Tag Archives: Juliana Buch

Cora Can’t Lose [1984]

Sample Images

Cora 1Cora 2Cora 3

Published: Tammy 5 May 1984 to 23 June 1984 (should have been 30 June 1984)

Episodes: 8 published, 1 unpublished

Artist: Juliana Buch

Writer: Unknown

Translations/reprints: None known

Plot

Cora Street is receiving trophies for all winning all the running events at an inter-school sports event, with the as-yet unwon Victory Cup as the ultimate prize for winning all the running events. Cora has her eyes on this cup, and now only the cross-country event stands between her and winning it.

The presenter, Lady Sarah, is puzzled as to why only Cora’s parents are applauding. Not even Cora’s own school is doing so. The girls mutter that it’s all such a drag because Cora always wins. Winning is all she cares about, and this has made her unpopular at school. One of the girls then says she can remember when Cora didn’t win anything and never minded it at all. She wonders why Cora has changed so much.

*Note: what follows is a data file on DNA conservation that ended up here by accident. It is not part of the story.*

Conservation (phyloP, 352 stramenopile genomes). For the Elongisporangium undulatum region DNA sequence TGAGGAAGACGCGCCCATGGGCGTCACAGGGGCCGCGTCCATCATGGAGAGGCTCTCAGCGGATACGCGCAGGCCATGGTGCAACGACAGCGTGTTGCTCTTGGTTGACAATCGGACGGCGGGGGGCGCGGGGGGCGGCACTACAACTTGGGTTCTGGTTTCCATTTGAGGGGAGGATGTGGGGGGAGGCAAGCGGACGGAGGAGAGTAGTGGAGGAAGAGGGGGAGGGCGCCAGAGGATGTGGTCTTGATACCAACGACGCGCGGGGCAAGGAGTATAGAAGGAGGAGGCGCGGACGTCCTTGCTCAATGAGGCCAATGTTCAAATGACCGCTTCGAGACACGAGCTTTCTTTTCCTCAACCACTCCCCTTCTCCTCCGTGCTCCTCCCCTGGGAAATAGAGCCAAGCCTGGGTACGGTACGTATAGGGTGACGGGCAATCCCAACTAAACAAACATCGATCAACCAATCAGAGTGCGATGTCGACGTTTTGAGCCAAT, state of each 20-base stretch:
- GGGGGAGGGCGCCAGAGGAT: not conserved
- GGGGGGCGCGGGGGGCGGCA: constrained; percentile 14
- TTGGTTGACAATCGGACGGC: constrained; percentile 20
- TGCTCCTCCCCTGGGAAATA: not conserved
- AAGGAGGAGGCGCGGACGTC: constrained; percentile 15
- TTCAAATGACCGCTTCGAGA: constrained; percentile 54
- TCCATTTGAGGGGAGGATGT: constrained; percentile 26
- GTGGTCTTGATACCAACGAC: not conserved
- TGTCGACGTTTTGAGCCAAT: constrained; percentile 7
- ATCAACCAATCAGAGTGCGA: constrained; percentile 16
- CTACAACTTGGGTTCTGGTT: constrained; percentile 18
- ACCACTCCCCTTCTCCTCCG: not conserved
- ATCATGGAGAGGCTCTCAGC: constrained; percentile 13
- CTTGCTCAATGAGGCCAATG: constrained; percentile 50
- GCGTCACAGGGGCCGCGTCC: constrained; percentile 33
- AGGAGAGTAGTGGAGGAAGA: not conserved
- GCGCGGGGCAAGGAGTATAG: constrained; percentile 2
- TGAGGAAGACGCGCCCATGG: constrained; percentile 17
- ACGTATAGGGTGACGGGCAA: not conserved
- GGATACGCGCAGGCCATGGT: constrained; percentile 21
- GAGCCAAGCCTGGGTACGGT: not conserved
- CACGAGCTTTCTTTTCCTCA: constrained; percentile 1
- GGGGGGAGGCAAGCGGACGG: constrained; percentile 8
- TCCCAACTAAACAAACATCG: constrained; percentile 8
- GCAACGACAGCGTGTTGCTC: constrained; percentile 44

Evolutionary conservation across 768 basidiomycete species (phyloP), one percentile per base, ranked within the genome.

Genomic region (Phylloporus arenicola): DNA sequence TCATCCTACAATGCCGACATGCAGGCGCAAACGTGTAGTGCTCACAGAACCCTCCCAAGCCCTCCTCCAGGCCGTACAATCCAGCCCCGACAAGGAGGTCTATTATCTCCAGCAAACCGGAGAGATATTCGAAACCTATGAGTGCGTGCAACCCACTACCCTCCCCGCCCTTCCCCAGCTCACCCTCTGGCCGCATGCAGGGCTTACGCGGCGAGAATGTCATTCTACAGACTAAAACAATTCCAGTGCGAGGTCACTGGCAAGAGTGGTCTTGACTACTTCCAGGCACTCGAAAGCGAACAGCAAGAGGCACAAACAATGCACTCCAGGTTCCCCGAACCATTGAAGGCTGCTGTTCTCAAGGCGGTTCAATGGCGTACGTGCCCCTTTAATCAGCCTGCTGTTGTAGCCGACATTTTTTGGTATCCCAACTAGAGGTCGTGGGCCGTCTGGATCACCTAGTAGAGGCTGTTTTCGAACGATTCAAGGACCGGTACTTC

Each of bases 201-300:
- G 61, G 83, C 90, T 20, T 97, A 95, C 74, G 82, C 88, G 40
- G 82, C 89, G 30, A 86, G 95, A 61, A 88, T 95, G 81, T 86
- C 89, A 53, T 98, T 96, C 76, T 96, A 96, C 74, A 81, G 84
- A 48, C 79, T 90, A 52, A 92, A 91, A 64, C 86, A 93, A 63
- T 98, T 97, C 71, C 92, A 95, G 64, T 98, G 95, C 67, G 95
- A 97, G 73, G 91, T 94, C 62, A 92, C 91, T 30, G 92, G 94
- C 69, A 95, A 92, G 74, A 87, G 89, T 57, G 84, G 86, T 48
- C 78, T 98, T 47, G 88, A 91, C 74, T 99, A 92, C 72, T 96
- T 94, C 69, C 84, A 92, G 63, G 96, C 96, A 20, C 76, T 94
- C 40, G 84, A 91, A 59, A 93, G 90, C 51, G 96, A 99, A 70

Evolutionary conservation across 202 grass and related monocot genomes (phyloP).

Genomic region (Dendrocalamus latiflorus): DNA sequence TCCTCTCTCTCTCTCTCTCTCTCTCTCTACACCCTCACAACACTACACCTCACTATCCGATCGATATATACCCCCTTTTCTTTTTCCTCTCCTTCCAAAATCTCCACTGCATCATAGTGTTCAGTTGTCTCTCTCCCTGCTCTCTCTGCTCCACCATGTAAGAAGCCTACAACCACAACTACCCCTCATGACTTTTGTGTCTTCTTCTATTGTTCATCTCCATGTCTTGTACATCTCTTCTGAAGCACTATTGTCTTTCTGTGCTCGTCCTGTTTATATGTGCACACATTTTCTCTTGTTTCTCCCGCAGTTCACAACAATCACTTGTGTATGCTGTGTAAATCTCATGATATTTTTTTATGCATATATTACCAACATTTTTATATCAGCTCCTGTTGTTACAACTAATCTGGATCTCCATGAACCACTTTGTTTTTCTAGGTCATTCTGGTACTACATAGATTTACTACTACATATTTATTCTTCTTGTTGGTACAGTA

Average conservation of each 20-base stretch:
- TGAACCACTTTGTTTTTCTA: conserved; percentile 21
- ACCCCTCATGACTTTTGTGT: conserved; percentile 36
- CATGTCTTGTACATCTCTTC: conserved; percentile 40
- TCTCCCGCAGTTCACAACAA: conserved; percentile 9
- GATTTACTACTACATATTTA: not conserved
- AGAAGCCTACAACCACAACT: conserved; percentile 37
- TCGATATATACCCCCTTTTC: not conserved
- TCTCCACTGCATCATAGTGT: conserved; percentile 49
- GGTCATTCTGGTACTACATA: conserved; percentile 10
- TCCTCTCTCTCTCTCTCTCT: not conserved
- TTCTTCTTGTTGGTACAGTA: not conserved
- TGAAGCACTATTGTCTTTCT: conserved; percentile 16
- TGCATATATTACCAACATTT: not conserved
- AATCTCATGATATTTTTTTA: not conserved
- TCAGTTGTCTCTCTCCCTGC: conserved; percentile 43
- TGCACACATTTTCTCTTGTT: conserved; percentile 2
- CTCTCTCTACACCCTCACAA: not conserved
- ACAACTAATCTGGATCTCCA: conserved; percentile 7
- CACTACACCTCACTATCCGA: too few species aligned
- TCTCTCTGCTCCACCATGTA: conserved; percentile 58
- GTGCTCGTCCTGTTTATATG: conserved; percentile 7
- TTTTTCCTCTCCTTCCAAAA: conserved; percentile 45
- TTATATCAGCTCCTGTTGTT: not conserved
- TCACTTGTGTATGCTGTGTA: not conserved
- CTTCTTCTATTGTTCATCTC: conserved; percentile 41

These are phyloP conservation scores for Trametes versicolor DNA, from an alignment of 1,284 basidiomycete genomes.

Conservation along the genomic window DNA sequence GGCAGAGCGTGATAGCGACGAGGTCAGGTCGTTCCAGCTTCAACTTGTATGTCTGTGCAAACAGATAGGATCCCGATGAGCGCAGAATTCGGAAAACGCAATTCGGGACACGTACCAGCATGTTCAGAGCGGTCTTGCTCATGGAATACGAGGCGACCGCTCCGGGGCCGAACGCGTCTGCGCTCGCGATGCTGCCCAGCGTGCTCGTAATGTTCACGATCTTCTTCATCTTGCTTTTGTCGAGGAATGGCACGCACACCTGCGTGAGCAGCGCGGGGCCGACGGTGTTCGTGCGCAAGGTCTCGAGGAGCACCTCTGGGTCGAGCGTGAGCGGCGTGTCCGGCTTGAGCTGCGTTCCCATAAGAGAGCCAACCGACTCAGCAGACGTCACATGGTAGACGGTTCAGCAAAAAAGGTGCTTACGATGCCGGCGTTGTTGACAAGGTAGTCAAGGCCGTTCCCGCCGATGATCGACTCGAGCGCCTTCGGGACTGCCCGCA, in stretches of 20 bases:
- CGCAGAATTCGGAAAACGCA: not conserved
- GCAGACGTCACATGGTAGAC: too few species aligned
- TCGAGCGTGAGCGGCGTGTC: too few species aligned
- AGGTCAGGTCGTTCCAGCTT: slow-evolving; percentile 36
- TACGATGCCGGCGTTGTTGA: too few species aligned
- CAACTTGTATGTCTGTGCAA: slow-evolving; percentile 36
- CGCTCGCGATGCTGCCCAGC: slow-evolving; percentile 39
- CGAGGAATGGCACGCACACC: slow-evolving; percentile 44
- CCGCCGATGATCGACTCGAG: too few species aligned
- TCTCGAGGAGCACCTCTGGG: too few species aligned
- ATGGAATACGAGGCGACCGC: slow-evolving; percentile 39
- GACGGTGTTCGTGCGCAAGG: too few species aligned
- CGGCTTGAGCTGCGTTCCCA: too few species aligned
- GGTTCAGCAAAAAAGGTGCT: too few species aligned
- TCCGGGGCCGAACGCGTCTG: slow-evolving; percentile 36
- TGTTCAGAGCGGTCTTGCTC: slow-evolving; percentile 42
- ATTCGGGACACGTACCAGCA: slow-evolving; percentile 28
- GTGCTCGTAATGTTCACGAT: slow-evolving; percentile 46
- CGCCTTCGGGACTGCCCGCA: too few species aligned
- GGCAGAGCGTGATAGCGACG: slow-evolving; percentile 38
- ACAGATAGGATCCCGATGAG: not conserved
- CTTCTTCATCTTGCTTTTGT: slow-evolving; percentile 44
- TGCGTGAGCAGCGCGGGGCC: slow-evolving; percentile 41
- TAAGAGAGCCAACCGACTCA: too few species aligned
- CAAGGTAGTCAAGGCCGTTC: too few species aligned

Cora overhears the girls and goes off into a flashback of how things used to be and the reason for the change. It turns out that her parents are to blame. They kept putting Cora down because she was not winning sports trophies as they did when they were at school. Dad is particularly cruel: “Cora couldn’t beat a team of infants in a spoon and egg race!” he snarls as he prepares to throw his prized trophies into the loft because “now they remind me of something you’ll never do – win!” Cora puts them back, begging her father to give her more time.

To stop her parents’ meanness, Cora resolves to win a trophy of her own. At least she has been told she has what it takes to be a strong sports competitor and just needs to try harder. So she begins to do so, and she makes it to the school swimming team. But does this impress her parents? It should, but Dad just says, “Team hard-up then? You might be taking part, but you won’t be winning, will you?” Evidently, only winning a trophy will win their respect.